ness would take up the slack as jobs
Former Student Speaks Today'
On SpeechAnd Music Cargoes
Two telephone circuits of 2,000 ter of Science degree. He is a gradu-
miles each, extending from Ann Ar ate of the University of Iowa and
bor through the mid-west and east, took his Doctor of Science degree at
will be used by Dr. J. O. Perrine, as-
sistant vice-president of the Ameri 1
can Telephone and Telegraph Coi-n
pany, when he gives a lecture-demon-
stration here on "Cargoes of Speech
and Music" at 8:15 p.m. today in the
Lecture Hall of the Rackham School.
Uusing these circuits, Dr. Perrine -
will demonstrate electrical "echo"
and will send a snap of his finger
around and around the 2,000 miles:
until it dies out, the snap being au-
dible in the auditorium each time itt
completes the circuit.
Other features of the lecture-dem-
onstration will be the actual use of a
working model of Alexander Graham
Bell's first telephone, the contrast
to be furnished by the latest type
"8hbal" micrnnhnne- "hill and dale"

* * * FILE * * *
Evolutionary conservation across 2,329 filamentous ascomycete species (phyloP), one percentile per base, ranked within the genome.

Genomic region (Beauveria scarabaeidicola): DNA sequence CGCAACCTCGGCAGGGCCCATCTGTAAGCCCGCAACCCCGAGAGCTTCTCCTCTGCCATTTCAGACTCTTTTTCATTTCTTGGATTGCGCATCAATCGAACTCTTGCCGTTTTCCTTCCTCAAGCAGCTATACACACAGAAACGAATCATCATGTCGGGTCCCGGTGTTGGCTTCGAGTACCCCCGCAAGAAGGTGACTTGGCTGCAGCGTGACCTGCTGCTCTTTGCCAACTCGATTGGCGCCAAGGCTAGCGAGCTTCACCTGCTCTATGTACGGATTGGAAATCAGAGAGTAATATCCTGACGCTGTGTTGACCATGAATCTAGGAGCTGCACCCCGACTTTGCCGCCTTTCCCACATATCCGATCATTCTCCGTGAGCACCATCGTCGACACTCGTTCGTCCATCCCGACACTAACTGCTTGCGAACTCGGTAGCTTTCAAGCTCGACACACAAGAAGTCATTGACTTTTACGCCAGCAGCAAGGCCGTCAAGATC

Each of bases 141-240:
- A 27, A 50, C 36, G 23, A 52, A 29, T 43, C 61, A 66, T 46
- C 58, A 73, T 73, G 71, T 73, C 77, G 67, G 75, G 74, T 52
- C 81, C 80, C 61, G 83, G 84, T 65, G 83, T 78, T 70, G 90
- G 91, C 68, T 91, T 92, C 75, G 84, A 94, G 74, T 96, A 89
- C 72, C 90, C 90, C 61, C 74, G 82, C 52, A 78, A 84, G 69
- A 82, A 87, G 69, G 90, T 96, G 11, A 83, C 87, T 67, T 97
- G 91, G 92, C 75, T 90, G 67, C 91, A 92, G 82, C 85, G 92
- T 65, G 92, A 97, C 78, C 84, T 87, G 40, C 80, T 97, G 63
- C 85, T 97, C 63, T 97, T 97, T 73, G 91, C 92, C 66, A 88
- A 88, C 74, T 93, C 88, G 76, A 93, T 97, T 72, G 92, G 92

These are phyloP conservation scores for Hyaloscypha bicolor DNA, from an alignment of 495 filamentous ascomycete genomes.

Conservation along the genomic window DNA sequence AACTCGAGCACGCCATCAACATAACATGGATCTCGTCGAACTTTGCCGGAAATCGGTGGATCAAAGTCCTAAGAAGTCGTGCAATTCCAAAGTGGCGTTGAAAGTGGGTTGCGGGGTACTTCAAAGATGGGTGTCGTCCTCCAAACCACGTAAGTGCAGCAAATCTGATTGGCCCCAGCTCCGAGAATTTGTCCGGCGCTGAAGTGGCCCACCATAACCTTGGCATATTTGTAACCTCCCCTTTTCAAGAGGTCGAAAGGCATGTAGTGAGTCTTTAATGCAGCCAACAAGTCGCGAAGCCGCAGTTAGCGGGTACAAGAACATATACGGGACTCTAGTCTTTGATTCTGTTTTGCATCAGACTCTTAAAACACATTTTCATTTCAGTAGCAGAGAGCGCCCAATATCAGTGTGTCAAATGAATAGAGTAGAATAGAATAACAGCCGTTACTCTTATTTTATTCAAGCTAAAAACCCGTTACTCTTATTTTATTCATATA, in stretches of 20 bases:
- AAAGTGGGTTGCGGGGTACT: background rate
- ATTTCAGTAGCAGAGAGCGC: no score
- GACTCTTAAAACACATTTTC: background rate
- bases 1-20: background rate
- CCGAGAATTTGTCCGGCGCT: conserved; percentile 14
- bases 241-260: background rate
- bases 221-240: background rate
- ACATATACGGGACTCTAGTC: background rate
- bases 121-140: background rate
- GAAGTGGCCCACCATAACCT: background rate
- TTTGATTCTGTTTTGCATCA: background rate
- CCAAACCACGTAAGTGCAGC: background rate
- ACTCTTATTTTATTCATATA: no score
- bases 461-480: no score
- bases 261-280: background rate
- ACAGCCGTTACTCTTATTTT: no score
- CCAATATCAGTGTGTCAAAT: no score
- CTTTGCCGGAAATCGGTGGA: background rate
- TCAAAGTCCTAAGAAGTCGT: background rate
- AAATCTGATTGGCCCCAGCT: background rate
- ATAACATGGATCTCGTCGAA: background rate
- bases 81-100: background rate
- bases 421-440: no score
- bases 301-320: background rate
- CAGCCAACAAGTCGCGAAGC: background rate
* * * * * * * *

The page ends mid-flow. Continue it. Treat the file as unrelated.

Prof. Garcia-Prada To Discuss
Antioquiia, Colombia, At 5 P.M.
Prof. Carlos Garcia-Prada of the
University of Washington, former
member of the romance language.
department here, will give "A Histori-
cal Interpretation of the Region of
Antioquia, Colombia," at 5 p.m. to-
day in the Rackham Lecture Hall.
Antioquia has been of great interest
to scholars in the field of Latin-
Amarienn stuiesnenc ause af its eon
thur Aiton will assist Professor Gar-
A native of Colombia, Professor
Garcia-Prada has lived in the United
States since 1919, when he came to
the University to take work toward
an advanced degree. He taught
Spanish here until 1935, when he be-
came a member of the staff at Wash-
ingtnn He is an authority in the
Speech Students Hold